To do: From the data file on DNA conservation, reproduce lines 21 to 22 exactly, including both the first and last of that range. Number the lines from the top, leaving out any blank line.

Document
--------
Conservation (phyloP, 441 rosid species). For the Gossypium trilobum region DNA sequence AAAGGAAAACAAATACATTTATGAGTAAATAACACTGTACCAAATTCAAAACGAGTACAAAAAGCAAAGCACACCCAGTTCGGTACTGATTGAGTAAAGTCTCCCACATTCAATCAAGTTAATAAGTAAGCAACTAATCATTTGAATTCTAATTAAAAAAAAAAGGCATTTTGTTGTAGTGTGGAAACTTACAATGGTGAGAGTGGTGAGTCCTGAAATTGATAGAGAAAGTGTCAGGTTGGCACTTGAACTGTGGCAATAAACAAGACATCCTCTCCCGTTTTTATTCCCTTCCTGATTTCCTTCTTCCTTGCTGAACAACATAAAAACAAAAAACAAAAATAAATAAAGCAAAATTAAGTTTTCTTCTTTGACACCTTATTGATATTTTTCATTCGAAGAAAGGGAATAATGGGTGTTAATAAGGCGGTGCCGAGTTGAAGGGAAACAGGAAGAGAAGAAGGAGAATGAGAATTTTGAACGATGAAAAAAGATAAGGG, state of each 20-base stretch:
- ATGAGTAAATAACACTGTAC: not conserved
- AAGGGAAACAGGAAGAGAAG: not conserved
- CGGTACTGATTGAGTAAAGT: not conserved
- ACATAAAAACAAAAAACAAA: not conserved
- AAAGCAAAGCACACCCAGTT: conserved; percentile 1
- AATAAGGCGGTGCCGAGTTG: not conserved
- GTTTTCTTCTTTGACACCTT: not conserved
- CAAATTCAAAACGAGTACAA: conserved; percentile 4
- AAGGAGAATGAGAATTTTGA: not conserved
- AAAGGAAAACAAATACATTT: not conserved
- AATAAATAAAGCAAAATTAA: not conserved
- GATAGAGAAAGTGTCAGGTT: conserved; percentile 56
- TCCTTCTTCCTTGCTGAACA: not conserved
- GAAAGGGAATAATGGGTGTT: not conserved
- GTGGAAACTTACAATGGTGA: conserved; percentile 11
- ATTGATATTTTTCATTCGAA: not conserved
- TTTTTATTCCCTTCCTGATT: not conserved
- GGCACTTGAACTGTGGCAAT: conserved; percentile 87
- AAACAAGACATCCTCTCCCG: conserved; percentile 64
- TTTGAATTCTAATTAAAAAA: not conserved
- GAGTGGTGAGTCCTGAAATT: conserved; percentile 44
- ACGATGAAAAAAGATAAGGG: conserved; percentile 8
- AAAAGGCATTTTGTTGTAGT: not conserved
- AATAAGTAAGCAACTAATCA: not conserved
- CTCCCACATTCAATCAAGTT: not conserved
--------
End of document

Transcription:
- TTTGAATTCTAATTAAAAAA: not conserved
- GAGTGGTGAGTCCTGAAATT: conserved; percentile 44